America’s Home Care Infrastructure Is Crumbling. Here’s How to Fix It.

Home Health Care News
By Robert Holly
As part of his administration’s recently unveiled American Jobs Plan, President Joe Biden wants to set aside $400 billion to better support the nation’s home-based care system.
While specifics still need to be worked out, a large chunk of that funding would be used to improve the wages of home health aides and other caregivers who work in the home.

That, in theory, would allow in-home care providers to more effectively recruit and retain workers, which would then ultimately save the U.S. health care system money by keeping patients in the lowest-cost setting.
“The American Jobs Plan is going to help in big ways,” Biden said during a March 31 speech in Pittsburgh. “It’s going to extend access to quality, affordable home- or community-based care. Think of expanded vital services like programs for seniors. Or think of home care workers going into homes of seniors and people with disabilities, cooking meals, helping them get around their homes and helping them be able to live more independently.”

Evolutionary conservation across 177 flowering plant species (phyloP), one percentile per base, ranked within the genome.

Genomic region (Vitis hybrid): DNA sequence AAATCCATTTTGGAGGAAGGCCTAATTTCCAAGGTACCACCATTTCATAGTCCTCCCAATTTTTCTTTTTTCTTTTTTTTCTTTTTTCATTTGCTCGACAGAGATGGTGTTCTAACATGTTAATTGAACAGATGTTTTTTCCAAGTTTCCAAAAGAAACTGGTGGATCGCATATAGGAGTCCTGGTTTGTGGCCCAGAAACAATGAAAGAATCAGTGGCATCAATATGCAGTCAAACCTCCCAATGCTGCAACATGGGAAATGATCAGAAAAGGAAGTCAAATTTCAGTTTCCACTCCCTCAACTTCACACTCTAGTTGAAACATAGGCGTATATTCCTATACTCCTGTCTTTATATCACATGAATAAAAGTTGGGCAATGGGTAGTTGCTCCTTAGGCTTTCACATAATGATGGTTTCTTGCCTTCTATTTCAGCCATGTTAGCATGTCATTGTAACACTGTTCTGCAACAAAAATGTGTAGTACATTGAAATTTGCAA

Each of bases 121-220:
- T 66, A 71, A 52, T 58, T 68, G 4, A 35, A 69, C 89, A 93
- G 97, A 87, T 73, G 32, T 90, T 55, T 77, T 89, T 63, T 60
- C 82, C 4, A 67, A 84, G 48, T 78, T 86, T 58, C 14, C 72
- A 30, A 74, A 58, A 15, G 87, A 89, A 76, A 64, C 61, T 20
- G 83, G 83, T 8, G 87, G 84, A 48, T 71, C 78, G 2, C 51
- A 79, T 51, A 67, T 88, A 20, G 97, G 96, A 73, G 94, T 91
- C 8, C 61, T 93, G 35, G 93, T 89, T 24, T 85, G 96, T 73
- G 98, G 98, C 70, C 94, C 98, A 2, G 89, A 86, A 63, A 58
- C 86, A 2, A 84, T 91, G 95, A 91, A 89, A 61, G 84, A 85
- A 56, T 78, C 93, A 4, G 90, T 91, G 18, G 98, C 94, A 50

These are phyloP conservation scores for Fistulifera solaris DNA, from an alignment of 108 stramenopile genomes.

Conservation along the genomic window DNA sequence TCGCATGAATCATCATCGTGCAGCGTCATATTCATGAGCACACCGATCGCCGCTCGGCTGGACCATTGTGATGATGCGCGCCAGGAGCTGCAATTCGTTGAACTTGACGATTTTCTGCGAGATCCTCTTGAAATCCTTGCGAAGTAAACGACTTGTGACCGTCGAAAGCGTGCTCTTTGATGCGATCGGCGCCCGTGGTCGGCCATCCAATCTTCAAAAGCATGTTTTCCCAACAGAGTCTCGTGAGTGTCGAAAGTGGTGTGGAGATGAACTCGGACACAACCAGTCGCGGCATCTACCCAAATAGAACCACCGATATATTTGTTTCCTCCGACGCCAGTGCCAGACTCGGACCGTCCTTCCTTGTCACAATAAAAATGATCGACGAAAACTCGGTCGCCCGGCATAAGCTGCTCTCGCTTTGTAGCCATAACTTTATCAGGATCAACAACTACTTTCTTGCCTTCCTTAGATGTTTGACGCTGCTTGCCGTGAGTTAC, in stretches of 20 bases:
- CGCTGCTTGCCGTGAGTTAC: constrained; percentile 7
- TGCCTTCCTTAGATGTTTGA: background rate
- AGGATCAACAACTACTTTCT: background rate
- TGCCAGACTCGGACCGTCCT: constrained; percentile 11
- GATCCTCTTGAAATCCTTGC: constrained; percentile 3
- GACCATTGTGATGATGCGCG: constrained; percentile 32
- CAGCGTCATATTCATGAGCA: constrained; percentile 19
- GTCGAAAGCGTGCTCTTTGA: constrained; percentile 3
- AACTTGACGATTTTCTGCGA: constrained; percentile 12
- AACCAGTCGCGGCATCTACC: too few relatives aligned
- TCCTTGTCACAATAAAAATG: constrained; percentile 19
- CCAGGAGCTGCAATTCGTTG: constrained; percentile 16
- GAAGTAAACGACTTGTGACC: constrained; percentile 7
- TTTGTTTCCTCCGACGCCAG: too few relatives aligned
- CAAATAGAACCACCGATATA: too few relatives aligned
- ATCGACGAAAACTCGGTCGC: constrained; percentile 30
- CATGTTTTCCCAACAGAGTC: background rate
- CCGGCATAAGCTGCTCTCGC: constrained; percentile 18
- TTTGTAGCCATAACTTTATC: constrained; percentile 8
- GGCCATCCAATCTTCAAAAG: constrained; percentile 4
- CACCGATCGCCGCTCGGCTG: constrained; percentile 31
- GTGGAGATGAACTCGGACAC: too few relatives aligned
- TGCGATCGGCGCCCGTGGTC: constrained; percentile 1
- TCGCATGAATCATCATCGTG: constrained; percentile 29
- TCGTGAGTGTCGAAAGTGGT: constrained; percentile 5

For a variety of reasons, retention is particularly difficult in both the home health and home care industries. 
For minimum-wage, entry-level positions in home care, for example, potential caregivers often end up poached by $15 an hour jobs in the retail or restaurant business. In home health care, top nurses frequently leave their agencies for higher-paying hospital jobs. . .

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